The Balance Sheet gives a snapshot of the present position of the business by showing what is owned in the way of assets, what is owed in liabilities, the owner’s investment in the business, retained earnings, and current period profits or losses. Year-end Balance Sheets are often compared to previous years to analyze trends. Current assets should well exceed current liabilities or bills might not get paid on time. Bankers will be interested in coverage ratios and equity.
The Income Statement, sometimes referred to as the Profit & Loss Statement, looks at the past revenue and expenses. The difference is often stated as a profit or loss. The past period might be a month, a quarter, or a year. Reports can be prepared to compare the current period to a previous one. Analyzing changes, trends, and problems will improve decision making. For example, if the cost of rent is going up, will prices have to be raised or can other costs be reduced? Break-even analysis will examine how much has to be sold at what prices in order to pay all expenses.
Better decisions are based on better information. Analyzing, understanding, and using reliable and timely accounting reports in the decision making process will improve the business. Decisions need to be made about pricing, purchases, borrowing, expanding, selling, negotiations, hiring, and much more.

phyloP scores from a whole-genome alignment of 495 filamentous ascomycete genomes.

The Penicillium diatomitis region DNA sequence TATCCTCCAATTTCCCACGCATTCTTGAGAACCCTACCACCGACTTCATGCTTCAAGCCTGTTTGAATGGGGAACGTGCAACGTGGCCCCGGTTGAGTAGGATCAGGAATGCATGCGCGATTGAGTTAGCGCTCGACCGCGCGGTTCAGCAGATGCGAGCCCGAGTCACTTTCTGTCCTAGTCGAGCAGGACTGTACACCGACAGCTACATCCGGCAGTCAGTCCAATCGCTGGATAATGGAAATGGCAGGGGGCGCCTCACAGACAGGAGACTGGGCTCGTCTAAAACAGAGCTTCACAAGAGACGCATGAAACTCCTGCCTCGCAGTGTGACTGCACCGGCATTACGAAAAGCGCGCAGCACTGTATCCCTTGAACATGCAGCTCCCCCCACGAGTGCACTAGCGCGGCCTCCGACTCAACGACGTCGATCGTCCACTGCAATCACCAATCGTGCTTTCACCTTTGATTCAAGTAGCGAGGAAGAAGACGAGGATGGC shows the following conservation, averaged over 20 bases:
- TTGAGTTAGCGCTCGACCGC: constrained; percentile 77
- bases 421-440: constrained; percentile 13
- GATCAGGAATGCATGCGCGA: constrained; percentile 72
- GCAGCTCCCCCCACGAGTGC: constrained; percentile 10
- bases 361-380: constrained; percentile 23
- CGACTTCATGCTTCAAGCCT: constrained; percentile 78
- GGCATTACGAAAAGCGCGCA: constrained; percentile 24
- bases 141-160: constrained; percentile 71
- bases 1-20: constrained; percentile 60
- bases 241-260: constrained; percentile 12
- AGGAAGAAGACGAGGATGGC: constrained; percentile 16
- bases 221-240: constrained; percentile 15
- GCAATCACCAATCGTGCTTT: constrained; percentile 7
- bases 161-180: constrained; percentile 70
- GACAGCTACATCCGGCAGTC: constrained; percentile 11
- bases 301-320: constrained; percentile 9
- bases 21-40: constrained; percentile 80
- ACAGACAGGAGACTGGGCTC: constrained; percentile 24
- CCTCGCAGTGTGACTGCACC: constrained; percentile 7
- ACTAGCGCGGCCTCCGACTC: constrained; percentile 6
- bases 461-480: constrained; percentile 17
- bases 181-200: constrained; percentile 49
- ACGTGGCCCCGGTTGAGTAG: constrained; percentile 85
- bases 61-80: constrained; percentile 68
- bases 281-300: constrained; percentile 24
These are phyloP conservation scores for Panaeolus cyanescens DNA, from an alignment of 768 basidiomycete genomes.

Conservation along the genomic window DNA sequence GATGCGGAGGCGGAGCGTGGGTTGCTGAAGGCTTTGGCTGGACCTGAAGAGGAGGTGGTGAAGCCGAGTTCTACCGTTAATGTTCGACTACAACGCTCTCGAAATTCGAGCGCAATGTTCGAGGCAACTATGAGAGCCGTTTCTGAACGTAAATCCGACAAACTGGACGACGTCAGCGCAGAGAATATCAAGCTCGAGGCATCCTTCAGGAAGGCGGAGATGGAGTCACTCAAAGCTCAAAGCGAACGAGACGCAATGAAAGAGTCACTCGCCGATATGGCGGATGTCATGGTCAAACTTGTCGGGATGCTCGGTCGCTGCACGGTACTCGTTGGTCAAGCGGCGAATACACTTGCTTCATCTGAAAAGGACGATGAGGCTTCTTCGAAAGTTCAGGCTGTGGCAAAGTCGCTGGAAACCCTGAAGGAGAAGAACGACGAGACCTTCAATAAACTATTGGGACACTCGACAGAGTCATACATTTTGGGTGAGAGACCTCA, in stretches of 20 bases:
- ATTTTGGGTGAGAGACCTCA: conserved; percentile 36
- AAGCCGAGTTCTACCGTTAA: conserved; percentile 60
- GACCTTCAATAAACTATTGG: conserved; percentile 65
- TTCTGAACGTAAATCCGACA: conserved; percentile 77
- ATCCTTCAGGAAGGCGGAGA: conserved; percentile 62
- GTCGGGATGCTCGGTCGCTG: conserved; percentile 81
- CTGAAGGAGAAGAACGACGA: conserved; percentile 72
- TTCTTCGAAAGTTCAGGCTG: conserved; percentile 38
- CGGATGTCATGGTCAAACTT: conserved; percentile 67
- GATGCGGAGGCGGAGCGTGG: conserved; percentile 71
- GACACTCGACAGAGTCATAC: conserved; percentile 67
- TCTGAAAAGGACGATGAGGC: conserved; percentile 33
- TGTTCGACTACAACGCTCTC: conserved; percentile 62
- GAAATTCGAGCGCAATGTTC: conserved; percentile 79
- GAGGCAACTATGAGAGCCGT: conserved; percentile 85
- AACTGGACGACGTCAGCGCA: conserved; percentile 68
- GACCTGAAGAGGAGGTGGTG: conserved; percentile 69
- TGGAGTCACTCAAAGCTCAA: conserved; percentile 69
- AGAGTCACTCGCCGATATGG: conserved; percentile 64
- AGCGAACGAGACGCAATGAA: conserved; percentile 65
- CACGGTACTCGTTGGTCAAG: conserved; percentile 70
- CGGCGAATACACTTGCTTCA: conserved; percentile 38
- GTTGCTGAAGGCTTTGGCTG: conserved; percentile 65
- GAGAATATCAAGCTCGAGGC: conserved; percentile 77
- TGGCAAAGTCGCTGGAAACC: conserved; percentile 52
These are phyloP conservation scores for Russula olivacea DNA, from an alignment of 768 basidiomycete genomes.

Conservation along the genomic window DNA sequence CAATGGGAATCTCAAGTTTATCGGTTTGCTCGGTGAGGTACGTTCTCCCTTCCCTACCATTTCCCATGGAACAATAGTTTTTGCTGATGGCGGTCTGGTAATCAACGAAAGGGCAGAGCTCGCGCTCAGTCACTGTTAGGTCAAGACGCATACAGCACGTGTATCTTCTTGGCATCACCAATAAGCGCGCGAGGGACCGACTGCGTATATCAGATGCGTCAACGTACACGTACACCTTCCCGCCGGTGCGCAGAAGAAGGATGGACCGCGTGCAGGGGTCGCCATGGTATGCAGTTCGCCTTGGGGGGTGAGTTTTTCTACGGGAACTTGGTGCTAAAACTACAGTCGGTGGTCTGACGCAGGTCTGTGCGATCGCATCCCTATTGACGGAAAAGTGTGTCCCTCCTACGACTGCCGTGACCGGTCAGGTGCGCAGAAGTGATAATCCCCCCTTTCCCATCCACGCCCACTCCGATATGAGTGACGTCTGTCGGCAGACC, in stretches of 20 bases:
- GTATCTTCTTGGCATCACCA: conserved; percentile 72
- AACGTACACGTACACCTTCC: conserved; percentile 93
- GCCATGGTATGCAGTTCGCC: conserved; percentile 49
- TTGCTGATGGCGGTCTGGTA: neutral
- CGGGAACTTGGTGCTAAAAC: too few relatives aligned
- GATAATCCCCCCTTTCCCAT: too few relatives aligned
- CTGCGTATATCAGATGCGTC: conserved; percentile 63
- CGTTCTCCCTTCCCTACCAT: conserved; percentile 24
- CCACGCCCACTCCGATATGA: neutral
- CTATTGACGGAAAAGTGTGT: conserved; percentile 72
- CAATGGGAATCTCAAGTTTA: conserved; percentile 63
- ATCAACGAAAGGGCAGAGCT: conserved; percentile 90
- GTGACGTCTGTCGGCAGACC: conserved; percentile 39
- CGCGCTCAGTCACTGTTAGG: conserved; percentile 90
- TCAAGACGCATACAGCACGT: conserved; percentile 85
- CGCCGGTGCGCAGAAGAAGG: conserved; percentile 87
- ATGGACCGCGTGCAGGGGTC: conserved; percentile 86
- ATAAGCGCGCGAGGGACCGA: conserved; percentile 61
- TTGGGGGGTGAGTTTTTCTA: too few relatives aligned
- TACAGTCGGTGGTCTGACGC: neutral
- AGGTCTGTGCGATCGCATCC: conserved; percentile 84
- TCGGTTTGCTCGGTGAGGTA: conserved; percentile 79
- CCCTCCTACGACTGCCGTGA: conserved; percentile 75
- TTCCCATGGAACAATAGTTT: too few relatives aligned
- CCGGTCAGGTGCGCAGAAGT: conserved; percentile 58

For most business owners and managers, regardless of wealth, financial analysis is of top importance for decision making. Accounting reports are the key to this analysis.
The North Idaho Small Business Development Center offer workshops to help small business owners improve financial analysis skills and offer consulting to help analyze the feasibility of a business plan.Training
Financial Analysis can become a complicated topic and the purpose here is not to teach accounting. Most small businesses hire accounting professionals to prepare taxes and provide advice. Certified Public Accountants have the education and credentials needed by many small businesses.
Three Core Financial Statements- Khan Academy
Corporations use three financial statements to report what’s going on: balance sheets, cash flow statements and income statements. They can be derived from each other and each give a valuable lens on the operations and condition of a business. After you know the basics of accrual accounting (available in another tutorial), this tutorial will give you tools you need to responsibly understand any business.